13.1 Using Existing NDFs
 13.2 Creating New NDFs via Parameters
 13.3 Conditional NDF Creation
 13.4 Creating Primitive NDFs

13.1 Using Existing NDFs

An NDF data structure which is to be used for output from an application can be obtained in a number of ways. Most simply, an existing NDF may be acquired by using the NDF_ASSOC routine (§3.1) and specifying ‘UPDATE’ or ‘WRITE’ access (in both the call to the routine and the associated interface file if you are using ADAM). New values, or new components, may then be added to the NDF, as in the following simple example which obtains a new value for an NDF’s title component:

        CALL NDF_CINP( ’TITLE’, INDF, ’Title’, STATUS )

The same principle would also be used to write a new NDF data component by mapping it for ‘WRITE’ access and assigning new values to its pixels, as described in §8.4.

Note that ‘UPDATE’ access has been used here in the call to NDF_ASSOC because we want other NDF components to retain their previous values. If ‘WRITE’ access had been specified, then the NDF’s components would have been automatically reset to an undefined state, as the NDF_ system interprets this access mode as a request to re-write the data structure.

13.2 Creating New NDFs via Parameters

An alternative method of obtaining an NDF for output is to create an entirely new one. The NDF_CREAT routine will perform this task. For instance:


will create a new NDF and associate it with the parameter ‘OUT’. If you are using ADAM, a similar interface file entry to that in §3.1 would be required, except that ‘WRITE’ access would be specified in this case.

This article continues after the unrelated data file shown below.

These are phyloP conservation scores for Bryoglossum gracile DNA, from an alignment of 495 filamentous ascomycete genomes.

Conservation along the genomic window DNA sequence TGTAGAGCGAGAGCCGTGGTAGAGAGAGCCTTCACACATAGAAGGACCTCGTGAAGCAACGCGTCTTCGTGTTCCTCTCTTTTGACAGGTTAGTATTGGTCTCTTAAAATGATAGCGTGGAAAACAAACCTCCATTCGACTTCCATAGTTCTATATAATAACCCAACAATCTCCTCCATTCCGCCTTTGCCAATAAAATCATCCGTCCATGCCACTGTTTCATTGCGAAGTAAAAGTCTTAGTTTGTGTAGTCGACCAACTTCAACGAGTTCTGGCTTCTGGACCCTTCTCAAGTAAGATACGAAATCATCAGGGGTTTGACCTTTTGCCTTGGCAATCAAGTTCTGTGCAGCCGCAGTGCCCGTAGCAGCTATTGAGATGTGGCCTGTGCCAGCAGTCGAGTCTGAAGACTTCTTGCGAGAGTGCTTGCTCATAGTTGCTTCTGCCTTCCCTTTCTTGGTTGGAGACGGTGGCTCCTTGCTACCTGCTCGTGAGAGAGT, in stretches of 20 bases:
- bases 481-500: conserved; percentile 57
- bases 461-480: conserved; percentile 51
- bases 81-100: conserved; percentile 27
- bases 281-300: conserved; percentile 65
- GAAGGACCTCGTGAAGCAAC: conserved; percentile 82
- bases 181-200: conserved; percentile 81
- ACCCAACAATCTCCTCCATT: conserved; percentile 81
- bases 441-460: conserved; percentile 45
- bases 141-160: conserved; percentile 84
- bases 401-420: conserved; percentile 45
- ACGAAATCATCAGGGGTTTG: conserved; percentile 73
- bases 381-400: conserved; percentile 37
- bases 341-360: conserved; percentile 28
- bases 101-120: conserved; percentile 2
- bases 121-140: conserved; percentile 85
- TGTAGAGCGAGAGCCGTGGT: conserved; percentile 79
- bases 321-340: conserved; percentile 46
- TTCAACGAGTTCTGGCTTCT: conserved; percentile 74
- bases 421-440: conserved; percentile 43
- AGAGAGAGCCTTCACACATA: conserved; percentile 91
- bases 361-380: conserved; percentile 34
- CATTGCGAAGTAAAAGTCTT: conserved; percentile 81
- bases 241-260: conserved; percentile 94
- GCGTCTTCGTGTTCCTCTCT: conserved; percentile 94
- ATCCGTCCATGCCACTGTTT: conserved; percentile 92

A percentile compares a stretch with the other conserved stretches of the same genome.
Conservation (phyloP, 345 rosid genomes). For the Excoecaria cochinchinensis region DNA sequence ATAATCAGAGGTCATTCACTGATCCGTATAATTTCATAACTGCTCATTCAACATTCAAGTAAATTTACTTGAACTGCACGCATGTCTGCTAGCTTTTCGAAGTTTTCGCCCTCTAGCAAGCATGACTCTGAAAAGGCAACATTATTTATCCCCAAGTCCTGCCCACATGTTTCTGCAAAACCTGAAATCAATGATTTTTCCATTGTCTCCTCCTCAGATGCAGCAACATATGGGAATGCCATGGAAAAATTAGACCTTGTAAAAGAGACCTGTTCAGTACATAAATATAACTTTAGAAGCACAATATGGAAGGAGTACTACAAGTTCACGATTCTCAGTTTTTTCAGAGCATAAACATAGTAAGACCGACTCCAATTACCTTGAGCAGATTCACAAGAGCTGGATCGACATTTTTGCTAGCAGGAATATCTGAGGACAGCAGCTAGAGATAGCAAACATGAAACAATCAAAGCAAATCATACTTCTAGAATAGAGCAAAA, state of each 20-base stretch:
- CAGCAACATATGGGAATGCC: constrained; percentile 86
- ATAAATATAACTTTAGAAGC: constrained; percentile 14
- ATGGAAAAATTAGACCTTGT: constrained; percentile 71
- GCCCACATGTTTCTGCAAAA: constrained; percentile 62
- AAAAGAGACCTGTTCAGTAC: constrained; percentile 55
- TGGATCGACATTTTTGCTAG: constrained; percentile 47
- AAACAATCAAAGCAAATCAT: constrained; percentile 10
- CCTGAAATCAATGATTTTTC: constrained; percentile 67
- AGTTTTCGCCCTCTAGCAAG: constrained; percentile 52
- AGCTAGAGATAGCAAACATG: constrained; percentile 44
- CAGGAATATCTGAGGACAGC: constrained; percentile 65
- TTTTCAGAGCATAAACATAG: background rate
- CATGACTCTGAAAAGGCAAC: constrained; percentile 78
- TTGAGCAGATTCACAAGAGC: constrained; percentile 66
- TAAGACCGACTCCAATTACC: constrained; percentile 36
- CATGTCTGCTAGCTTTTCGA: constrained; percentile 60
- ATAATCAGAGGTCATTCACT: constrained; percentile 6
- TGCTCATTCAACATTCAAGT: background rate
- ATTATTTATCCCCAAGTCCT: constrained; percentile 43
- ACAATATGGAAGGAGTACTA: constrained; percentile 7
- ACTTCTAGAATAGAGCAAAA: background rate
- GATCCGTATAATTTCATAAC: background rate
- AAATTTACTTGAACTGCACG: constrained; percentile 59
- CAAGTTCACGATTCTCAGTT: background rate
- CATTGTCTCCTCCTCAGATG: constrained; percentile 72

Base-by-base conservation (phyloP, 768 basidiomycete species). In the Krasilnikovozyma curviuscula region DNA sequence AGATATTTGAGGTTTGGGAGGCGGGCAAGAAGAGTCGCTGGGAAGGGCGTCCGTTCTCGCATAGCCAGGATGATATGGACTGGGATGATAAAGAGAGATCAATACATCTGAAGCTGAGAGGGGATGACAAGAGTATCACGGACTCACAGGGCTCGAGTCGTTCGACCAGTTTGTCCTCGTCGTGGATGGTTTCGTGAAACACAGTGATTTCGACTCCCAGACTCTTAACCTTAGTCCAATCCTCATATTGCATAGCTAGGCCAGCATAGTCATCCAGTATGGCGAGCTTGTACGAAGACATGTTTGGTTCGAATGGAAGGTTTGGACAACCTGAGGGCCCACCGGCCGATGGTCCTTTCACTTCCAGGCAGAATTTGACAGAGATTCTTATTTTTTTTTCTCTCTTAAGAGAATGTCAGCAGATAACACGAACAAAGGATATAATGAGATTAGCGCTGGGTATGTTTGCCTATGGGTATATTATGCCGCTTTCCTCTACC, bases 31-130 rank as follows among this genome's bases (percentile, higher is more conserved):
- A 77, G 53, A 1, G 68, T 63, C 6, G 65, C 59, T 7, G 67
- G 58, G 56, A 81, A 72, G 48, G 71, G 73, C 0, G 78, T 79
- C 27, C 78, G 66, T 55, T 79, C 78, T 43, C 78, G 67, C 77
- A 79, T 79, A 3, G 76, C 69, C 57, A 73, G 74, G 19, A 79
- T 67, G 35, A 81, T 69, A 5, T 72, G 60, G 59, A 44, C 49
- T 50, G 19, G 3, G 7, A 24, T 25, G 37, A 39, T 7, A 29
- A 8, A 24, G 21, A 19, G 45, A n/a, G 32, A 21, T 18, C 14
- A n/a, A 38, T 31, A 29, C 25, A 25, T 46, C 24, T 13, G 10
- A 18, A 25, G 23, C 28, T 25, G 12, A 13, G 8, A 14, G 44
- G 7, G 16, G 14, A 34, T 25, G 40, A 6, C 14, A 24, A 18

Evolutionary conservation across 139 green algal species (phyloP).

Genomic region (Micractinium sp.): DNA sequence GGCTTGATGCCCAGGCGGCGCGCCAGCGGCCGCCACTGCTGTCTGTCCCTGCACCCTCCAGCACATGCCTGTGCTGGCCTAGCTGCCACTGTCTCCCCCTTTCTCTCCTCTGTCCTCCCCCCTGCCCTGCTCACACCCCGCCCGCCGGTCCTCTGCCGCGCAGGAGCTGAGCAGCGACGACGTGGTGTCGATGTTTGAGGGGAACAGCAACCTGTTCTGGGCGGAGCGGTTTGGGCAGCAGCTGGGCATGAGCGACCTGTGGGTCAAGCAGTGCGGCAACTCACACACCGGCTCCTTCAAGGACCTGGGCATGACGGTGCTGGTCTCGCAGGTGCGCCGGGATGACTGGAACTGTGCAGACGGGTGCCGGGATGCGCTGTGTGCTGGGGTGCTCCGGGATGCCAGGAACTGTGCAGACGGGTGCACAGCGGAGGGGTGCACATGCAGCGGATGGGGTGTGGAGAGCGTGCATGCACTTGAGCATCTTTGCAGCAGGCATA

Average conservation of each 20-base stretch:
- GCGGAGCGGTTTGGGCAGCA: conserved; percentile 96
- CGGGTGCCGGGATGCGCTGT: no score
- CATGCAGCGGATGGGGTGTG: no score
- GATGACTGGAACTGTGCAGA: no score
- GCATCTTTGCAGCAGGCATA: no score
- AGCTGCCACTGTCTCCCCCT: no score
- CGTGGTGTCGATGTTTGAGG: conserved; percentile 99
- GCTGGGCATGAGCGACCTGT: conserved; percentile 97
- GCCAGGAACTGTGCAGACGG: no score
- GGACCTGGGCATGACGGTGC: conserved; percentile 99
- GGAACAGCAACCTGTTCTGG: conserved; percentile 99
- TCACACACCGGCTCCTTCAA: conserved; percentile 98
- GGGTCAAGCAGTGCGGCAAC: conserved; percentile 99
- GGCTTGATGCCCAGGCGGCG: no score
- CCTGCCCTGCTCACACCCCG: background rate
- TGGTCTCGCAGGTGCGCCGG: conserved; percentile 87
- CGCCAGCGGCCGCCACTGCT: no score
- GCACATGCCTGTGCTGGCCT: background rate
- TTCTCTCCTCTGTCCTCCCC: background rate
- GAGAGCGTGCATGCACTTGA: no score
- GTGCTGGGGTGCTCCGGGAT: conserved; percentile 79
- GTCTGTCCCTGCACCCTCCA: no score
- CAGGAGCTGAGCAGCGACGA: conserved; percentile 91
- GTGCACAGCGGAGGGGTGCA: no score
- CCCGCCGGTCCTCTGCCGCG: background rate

This example will create a simple, real NDF; i.e. one whose data and variance components will be stored as ‘_REAL’ arrays, and whose array components will have a storage form of ‘SIMPLE’ (see §12.3). Its dimensionality and pixel-index bounds are specified by the NDIM, LBND and UBND arguments. Initially, all its components will be in an undefined state.

13.3 Conditional NDF Creation

It is sometimes necessary to determine whether an NDF exists before deciding to create a new one. The routine NDF_EXIST is provided to allow this by associating an existing NDF with a parameter and returning an NDF identifier for it, if it exists. If the NDF does not exist, then no error results, but the routine returns with a “null” identifier value of NDF__NOID (defined in the include file NDF_PAR). In effect, this routine behaves identically to NDF_ASSOC, except that if the NDF does not exist, control is returned to the calling routine rather than re-prompting the user to supply a new name. The following illustrates how NDF_EXIST might be used:

        IF ( INDF .EQ. NDF__NOID ) THEN
        END IF

Here, an existing NDF is accessed if it exists, otherwise a new structure is created and used instead.

13.4 Creating Primitive NDFs

The routine NDF_CREP is provided for creating primitive NDFs; i.e. NDFs whose array components will have a storage form of ‘PRIMITIVE’. NDF_CREAT should normally be used to create a new NDF, but use of NDF_CREP may sometimes be necessary in order to maintain compatibility with existing software (see §12.6). Because of the restrictions inherent in the primitive form of array storage, the lower pixel-index bounds of primitive NDFs must be set to 1 in all dimensions, so NDF_CREP lacks the LBND argument of NDF_CREAT, the appropriate lower bounds being assumed:


Its use is otherwise identical to NDF_CREAT.